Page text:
I just had one of those life-changing epiphanies that slams into you like a freight train. This one pertained specifically to parenting…
You see, we’re a boy family. I have three of them, four if you count my husband. Five if you count the dog.
Being a boy family, we are also a Lego family. Not that girls can’t like Legos too…but my boys really LOVE their Legos. I would even dare to say that they love Legos as much as my feet hate them.
Anyway, as you would imagine, my boys have some pretty harsh disagreements over those little plastic bricks. They can go from playing nicely to fighting fiercely in 0.6 seconds. Just that very scenario went down this afternoon.
One boy was building contently when another came over and started to help him. Apparently it is taboo to skip a page in the building booklet and boy no. 2 did just that. Boy no. 1 did not like the over-zealous nature of his brother’s building style and began to scream at him for not asking before he added elements to the structure. The argument quickly escalated, as they often do.
So I had them both walk away. Now, boy no. 1, the one who was quietly building before the other came and rudely interrupted him, began to throw a ROYAL temper tantrum. You know the kind…stomping, sobbing, gritting his teeth, huffing and puffing like a bull about to charge a Commodore.
I really, really, really don’t like those kinds of temper tantrums and as I approached my son to correct his behavior, I became very aware of my own emotions (thanks to my mindfulness training). I realized that I was coming at him from an angry, annoyed, disciplinarian perspective which may have temporarily gotten his attention, but it certainly wasn’t going to correct his perception of the situation.
See, kids are very egocentric. They are selfish. The world revolves around them until about age 7 or 8. My twins just turned seven and I suspect they are moving into what is called the concrete operational stage where they can begin to see perspectives other than their own. Regardless, I knew that if I started to yell or act out of my own emotional imbalance, it was just going to perpetuate the cycle and I was simply going to reinforce his behavior of acting out of emotion.
So, I asked him how he was feeling. He was sobbing, face red, fists clenched. He said he was angry.
I said, “so, being selfish and not sharing has made you angry?” He just glared at me.
I asked him if he enjoyed playing with the Lego’s, to which he responded, “yes.” I asked if he thought he might feel better if he had shared his fun with his brother, rather than fighting with him and now being angry and suffering the consequences of his bad behavior – which was not being allowed to play with the building bricks.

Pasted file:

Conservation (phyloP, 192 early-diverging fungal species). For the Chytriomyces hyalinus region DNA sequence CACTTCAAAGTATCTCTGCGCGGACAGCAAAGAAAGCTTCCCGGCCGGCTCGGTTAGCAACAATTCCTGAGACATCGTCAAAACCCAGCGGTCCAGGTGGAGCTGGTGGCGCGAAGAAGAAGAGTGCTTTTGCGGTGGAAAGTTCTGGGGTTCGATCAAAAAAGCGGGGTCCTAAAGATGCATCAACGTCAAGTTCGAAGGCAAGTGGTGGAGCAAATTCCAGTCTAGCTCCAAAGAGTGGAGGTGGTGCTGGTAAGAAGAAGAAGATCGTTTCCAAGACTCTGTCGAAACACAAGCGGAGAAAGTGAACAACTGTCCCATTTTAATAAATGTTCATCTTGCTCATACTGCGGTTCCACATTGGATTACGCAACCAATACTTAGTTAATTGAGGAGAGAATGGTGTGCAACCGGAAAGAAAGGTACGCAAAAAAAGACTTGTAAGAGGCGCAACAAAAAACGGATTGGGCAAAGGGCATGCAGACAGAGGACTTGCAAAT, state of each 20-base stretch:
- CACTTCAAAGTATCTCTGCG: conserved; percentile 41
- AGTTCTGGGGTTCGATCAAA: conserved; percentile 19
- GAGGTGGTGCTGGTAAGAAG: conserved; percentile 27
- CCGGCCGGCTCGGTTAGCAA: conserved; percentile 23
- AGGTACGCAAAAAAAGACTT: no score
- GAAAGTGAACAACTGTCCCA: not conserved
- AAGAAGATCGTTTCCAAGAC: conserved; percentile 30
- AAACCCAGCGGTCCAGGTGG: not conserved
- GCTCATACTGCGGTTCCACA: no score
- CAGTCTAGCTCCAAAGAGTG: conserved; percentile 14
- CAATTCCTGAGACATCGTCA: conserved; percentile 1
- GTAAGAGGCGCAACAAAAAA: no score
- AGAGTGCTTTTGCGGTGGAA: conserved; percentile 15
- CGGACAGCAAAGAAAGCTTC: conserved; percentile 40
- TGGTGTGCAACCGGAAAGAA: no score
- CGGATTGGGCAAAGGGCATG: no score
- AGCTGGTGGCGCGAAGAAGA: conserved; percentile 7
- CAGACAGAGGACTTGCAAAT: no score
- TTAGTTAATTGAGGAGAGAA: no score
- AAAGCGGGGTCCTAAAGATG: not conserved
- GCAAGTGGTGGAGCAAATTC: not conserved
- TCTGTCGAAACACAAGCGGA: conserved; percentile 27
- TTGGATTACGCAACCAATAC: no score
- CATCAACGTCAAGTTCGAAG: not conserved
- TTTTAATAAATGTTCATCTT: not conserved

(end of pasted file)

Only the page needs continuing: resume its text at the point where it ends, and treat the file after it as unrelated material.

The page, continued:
I think I saw a light bulb come on while we discussed.
I told him he could have avoided all these upset, hurt, angry feelings if he had merely chosen to share and then I asked him if he thought that sharing might make him feel better next time…he said, “yes.”
So…while I know that this conversation will likely come up 100 more times (probably before the week is up) I learned a few things:
- I like talking to my kids, much more than I like yelling at them.
- I felt really good about not reacting to my emotions, but rather perceiving the situation accurately and creating an environment of growth and love.
- I think my son appreciated the lesson and I think it will stick with him much longer than a yell or a spank may have.
I think the key to effective parenting lies in our ability to manage our own emotions.
Babies cannot communicate any other way than by crying, so our emotions of anger, frustration, and resentment are ill-founded.
Children are naturally egocentric. (And if we’re going to be perfectly honest – I think many adults are too.) So when our children “refuse” to see our point of view, it isn’t because they aren’t listening, it is because they really cannot comprehend any other perspective than their own. Our emotions are invalidated again – but not in a bad way.
Emotions come and go. We don’t have to control them – we must learn to manage them. Recognize them for what they are, temporary feelings. Choose to give the healthy emotions more attention and redirect your attention away from the unhealthy feelings.
When your baby won’t stop screaming and you are sleep deprived, hungry, and trying to do your umteenth load of laundry, choose to give attention to your nurturing instincts and give your child the attention it needs. Cradle her. Caress her smooth, sweet cheeks. Speak softly to him or hum a favorite song. Rock gently in your rocking chair and become aware of the soothing sensations of warmth, the blessings of a baby in your arms, and the comfort of the chair that supports you.
Give thanks for being there to give your child love.
Take an inventory of all that you have done for the baby…is she hungry? Does he have a dirty diaper. Did she burp yet? Did she startle herself?
Once you begin to focus on what is good, you’ll be much more able to make an accurate assessment of the situation and determine what in the world your little one could be screaming for. I’ve been there. I’ve dealt with colic and screaming twins.
There is life beyond that moment and the more love you put into it, the sweeter your life will be after it.
I hope my epiphany encourages you and inspires you to choose love.
1 Corinthians 13:13
And now these three remain: faith, hope and love. But the greatest of these is love.
I know there are LOTS of moms and dads out there who could use some encouragement. Share this post with them.